Adverting to a previous decision, the Court stated that liberty “as guaranteed by the Constitution was defined by Justice Malcolm to include "the right to exist and the right to be free from arbitrary restraint or servitude. The term cannot be dwarfed into mere freedom from physical restraint of the person of the citizen, but is deemed to embrace the right of man to enjoy the facilities with which he has been endowed by his Creator, subject only to such restraint as are necessary for the common welfare." In accordance with this case, the rights of the citizen to be free to use his faculties in all lawful ways; to live and work where he will; to earn his livelihood by any lawful calling; and to pursue any avocation are all deemed embraced in the concept of liberty. xxx”
The court recognized that the Ordinance seeks to curtail sexual behavior, with the City arguing that the subject establishments “have gained notoriety as venue of ‘prostitution, adultery and fornications’ in Manila since they ‘provide the necessary atmosphere for clandestine entry, presence and exit and thus became the ‘ideal haven for prostitutes and thrill-seekers.’” However, it also found that “legitimate sexual behavior among willing married or consenting single adults which is constitutionally protected will be curtailed as well xxx.” Liberty also includes “respect for the individual whose claim to privacy and interference demands respect.” In fact, the right to privacy is independent of the right to liberty.
In short, government can’t stop sex if it is done in private between consenting adults. Obviously, short time doesn’t apply to long-winded court decisions.
Other legitimate activities would be affected by the ordinance as when entire families “choose to pass the time in a motel or hotel whilst the power is momentarily out in their homes.” Passengers-in-transit may wish to wash and rest between trips. Anyone in need of “comfortable private spaces for a span of a few hours with purposes other than having sex or using illegal drugs can legitimately look to staying in a motel or hotel as a convenient alternative.”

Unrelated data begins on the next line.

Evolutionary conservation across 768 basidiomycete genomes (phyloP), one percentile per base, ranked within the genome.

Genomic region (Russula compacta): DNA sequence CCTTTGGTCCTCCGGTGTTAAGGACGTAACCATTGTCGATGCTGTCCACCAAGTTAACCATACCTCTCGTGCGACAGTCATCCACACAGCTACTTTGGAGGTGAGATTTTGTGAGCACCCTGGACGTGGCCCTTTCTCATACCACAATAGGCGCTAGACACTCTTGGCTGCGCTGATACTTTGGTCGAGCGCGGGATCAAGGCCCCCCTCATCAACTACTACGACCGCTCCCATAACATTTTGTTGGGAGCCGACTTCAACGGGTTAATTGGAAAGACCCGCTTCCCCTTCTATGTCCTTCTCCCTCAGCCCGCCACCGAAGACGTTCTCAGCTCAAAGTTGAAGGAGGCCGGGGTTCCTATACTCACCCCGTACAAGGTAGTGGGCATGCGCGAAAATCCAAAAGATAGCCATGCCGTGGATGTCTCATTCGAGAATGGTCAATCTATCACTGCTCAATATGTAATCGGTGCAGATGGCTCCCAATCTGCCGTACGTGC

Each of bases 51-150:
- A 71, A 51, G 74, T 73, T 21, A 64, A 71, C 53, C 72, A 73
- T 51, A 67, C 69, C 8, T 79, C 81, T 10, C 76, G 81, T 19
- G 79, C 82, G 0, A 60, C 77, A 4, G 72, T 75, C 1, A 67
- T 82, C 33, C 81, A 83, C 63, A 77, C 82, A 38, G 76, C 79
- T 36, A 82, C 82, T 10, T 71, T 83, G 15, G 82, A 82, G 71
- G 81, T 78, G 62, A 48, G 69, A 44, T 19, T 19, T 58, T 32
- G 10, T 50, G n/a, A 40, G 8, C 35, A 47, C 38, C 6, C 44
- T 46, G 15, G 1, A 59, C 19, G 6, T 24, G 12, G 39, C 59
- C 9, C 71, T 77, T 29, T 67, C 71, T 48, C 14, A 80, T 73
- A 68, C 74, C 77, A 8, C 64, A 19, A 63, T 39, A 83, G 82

In any event, the Ordinance likewise fails as a police power measure. Such measures must show “that the interests of the public generally, as distinguished from those of a particular class, require an interference with private rights and the means must be reasonably necessary for the accomplishment of the purpose and not unduly oppressive of private rights. It must also be evident that no other alternative for the accomplishment of the purpose less intrusive of private rights can work. More importantly, a reasonable relation must exist between the purposes of the measure and the means employed for its accomplishment, for even under the guise of protecting the public interest, personal rights and those pertaining to private property will not be permitted to be arbitrarily invaded.”
The Ordinance is “a blunt and heavy instrument.” It does not distinguish “between places frequented by patrons engaged in illicit activities and patrons engaged in legitimate actions.” It “prevents legitimate use of places where illicit activities are rare or even unheard of.” It “makes no classification of places of lodging, thus deems them all susceptible to illicit patronage and subject them without exception to the unjustified prohibition.”
The court noted that behavior which the Ordinance seeks to curtail is in fact already prohibited and could in fact be diminished simply by applying existing laws. Further, it is apparent that the Ordinance can easily be circumvented by merely paying the whole day rate without any hindrance to those engaged in illicit activities. Moreover, drug dealers and prostitutes can in fact collect “wash rates” from their clientele by charging their customers a portion of the rent for motel rooms and even apartments.
Individual rights may be adversely affected only to the extent that may fairly be required by the legitimate demands of public interest or public welfare. While well-intentioned, the Ordinance is “an arbitrary and whimsical intrusion into the rights of the establishments as well as their patrons,” “needlessly restrains the operation of the businesses of the petitioners as well as restricting the rights of their patrons without sufficient justification” and “equates wash rates and renting out a room more than twice a day with immorality without accommodating innocuous intentions. “
In closing, the Court stated that “it is possible for the government to avoid the constitutional conflict by employing more judicious, less drastic means to promote morality.” Although the Court failed to say how.
Short time had its full day, and not merely a short stay, in court this time. And lady justice has remained true to her nature by being blind (read neutral) to short time patrons, weary travelers or not.